See also:BIRTH DEFECTS; GENOTYPE

Bibliography

Plomin, Robert, John DeFries, Gerald McClearn, and Peter Mc-Guffin. Behavioral Genetics, 4th edition. New York: Worth, 2001.

Simpson, Joe, Marion Verp, and Leo Plouffe, Jr. "Female Genital System." In Roger Stevenson, Judith Hall, and Richard Goodman eds., Human Malformations and Related Anomalies, vol. 2. New York: Oxford University Press, 1993.

Van Borsel, John, Inge Dhooge, Kristof Verhoye, Kristel Derde, and Leopold Curfs. "Communication Problems in Turner Syndrome: A Sample Survey." Journal of Communication Disorders 32 (1999):435-446.

Nancy L.Segal

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Turner syndrome

Turner syndrome

Definition

Turner syndrome is a chromosomal disorder affecting females wherein one of the two X-chromosomes is defective or completely absent.

Description

Chromosomes are structures in the nucleus of every cell in the human body. Chromosomes contain the genetic information necessary to direct the growth and normal functioning of all cells and systems of the body. A normal individual has a total of 46 chromosomes in each cell, two of which are responsible for determining gender. Normally, females have two X chromosomes and males have one X and one Y chromosome.

In Turner syndrome, an error occurring very early in development results in an abnormal number and arrangement of chromosomes. Most commonly, an individual with Turner syndrome will be born with 45 chromosomes in each cell rather than 46. The missing chromosome is an X chromosome. The affected person is always female.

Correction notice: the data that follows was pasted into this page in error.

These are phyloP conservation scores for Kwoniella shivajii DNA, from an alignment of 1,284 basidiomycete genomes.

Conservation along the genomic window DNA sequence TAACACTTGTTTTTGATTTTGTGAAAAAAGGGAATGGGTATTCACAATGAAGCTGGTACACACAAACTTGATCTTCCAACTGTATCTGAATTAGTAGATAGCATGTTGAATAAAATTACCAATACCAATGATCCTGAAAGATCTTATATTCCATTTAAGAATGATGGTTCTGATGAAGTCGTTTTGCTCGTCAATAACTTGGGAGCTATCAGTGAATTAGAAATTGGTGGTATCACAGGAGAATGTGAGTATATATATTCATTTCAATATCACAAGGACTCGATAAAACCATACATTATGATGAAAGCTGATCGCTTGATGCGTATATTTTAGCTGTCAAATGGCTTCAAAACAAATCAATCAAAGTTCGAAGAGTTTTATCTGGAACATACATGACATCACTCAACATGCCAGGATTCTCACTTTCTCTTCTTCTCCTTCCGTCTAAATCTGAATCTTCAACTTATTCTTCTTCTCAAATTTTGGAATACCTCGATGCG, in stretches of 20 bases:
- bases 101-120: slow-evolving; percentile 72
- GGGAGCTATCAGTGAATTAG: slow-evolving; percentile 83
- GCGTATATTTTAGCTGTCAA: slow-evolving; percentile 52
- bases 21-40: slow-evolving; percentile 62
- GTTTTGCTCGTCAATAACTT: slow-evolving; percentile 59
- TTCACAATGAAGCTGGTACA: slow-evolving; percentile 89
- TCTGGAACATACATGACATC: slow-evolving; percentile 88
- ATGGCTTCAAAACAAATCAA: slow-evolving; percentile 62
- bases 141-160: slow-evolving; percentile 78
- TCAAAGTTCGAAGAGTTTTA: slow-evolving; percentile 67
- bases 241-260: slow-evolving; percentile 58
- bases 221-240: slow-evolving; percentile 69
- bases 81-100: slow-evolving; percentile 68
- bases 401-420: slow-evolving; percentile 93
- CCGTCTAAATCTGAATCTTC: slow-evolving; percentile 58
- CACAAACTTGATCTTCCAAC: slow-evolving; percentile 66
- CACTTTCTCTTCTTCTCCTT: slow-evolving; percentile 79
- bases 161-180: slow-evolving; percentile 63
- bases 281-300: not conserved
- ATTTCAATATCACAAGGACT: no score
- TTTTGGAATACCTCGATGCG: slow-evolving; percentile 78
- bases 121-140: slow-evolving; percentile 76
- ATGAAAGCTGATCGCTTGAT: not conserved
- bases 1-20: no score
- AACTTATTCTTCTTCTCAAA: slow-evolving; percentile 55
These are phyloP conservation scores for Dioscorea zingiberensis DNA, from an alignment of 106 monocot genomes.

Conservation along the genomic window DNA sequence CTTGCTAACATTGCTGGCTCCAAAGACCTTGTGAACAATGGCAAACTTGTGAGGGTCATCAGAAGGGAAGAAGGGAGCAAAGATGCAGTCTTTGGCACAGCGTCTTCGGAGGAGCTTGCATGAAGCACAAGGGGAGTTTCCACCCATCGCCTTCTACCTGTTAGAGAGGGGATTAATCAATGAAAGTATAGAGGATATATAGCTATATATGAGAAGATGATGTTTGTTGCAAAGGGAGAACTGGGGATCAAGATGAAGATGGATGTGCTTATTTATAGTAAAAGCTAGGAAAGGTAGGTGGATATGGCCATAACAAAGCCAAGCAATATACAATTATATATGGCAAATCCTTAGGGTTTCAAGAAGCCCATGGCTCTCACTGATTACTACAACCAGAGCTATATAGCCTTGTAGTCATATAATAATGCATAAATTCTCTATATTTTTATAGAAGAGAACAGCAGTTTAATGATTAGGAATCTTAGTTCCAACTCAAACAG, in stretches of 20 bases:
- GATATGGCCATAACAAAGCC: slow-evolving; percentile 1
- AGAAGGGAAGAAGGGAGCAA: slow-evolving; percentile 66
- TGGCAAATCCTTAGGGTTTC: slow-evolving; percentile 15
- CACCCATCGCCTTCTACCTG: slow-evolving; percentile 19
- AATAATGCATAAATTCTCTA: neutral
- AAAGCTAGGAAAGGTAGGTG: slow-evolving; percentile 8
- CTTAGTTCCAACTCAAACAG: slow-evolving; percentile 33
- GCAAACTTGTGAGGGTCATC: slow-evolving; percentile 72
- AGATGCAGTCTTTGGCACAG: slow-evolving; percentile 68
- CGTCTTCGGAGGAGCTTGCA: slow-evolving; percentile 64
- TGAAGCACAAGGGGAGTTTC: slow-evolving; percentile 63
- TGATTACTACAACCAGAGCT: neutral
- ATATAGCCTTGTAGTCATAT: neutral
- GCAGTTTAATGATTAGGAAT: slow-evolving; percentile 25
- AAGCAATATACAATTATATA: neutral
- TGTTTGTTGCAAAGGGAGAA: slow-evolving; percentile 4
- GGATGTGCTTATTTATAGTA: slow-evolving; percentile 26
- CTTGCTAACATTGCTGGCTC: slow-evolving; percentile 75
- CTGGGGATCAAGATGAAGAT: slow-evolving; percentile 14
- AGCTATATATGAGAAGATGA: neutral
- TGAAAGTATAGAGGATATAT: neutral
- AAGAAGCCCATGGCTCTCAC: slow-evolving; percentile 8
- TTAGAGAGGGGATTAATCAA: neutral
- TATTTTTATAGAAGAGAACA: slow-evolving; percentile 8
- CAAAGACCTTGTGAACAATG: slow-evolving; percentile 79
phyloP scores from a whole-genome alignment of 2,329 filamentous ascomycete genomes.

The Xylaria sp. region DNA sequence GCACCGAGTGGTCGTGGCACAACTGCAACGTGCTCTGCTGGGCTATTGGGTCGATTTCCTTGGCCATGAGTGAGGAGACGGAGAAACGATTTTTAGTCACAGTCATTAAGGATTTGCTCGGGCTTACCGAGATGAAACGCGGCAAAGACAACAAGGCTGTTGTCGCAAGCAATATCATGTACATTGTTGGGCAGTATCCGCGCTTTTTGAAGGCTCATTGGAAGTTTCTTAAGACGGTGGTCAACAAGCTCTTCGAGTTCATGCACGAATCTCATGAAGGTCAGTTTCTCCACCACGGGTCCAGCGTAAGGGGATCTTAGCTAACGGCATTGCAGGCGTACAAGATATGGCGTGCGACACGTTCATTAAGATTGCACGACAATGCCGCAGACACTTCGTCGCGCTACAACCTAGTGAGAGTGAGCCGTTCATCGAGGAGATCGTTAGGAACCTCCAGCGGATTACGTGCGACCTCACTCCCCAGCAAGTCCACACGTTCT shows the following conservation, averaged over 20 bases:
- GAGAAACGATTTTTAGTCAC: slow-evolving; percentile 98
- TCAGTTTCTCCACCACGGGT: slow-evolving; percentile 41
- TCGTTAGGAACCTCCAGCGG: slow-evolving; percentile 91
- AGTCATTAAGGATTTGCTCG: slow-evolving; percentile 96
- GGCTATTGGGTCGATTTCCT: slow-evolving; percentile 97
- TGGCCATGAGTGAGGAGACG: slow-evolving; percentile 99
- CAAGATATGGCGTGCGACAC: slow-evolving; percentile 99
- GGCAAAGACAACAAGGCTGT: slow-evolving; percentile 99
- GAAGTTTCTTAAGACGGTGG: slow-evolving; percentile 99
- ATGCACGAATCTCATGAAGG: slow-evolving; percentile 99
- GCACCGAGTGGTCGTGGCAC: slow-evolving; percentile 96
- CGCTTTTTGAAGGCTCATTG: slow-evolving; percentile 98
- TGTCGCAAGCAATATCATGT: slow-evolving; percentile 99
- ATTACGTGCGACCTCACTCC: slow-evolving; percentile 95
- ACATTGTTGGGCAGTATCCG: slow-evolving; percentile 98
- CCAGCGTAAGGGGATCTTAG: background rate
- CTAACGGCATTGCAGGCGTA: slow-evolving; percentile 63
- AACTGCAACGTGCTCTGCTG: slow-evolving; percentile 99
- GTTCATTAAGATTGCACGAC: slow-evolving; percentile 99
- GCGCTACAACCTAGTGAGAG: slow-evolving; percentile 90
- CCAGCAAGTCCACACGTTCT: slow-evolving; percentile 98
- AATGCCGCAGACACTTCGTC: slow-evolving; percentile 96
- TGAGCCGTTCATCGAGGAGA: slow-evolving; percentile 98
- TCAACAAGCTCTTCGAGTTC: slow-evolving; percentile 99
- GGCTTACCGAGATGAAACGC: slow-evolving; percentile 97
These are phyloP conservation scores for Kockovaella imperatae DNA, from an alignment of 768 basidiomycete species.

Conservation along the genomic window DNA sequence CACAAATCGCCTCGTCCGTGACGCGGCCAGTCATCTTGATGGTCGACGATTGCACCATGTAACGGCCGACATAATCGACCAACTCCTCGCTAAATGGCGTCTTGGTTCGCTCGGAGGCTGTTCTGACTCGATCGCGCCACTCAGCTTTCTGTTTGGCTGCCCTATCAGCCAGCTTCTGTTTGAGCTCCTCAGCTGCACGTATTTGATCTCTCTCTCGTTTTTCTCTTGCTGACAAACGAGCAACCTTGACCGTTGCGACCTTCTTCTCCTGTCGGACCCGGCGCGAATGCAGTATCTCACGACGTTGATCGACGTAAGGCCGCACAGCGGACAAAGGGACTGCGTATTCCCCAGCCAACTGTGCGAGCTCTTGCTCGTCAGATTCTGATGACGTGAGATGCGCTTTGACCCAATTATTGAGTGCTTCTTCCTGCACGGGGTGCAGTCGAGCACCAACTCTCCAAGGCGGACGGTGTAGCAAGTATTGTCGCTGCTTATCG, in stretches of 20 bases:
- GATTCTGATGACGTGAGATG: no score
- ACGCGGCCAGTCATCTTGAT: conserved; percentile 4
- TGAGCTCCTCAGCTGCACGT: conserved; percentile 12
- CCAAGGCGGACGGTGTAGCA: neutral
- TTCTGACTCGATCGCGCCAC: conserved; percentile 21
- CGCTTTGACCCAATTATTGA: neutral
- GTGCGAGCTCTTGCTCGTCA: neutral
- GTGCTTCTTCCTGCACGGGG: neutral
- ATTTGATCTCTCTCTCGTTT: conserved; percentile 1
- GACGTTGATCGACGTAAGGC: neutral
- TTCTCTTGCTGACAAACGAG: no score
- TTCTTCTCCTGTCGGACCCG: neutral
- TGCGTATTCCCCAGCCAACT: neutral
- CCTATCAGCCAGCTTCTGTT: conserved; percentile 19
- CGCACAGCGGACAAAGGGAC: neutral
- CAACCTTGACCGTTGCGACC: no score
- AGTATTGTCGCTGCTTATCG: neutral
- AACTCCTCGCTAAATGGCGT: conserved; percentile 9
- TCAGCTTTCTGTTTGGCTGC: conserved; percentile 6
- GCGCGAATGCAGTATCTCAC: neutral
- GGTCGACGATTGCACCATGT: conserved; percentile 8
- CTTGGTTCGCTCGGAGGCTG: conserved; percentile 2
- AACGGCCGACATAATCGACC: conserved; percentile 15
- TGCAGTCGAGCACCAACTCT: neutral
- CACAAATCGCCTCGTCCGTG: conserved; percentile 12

Genetic profile

Turner syndrome is a disorder associated with characteristic defects in the X chromosome. The most common presentation is a female with a single X chromosome and an absent X chromosome. A Greek study from 1999 reported that the intact X chromosome was as likely to come from the mother as from the father. This means that there is no parental pattern of responsibility for the missing or defective X chromosome.

Another less common genetic pattern for Turner syndrome (35%) is a mosaic. A Danish study reported that mosaicism has an effect on malformations that are associated with Turner syndrome. Research reported in 1997 noted that the karyotype can have a significant effect on the growth of children with Turner syndrome.

The exact location of the genes on the X chromosome involved in Turner syndrome has not been determined as of 2001. At present, evidence exists that there is a locus for stature on the distal portion of the short arm; there are loci for normal ovarian function on both the short and long arms; and there are loci contributing to fetal viability on the long arm of X.

Demographics

The prevalence of Turner syndrome is widely reported as being approximately one per 2,000 live female births although researchers have reported prevalence rates that range from one in 3,125 to one in 5,000 live female births.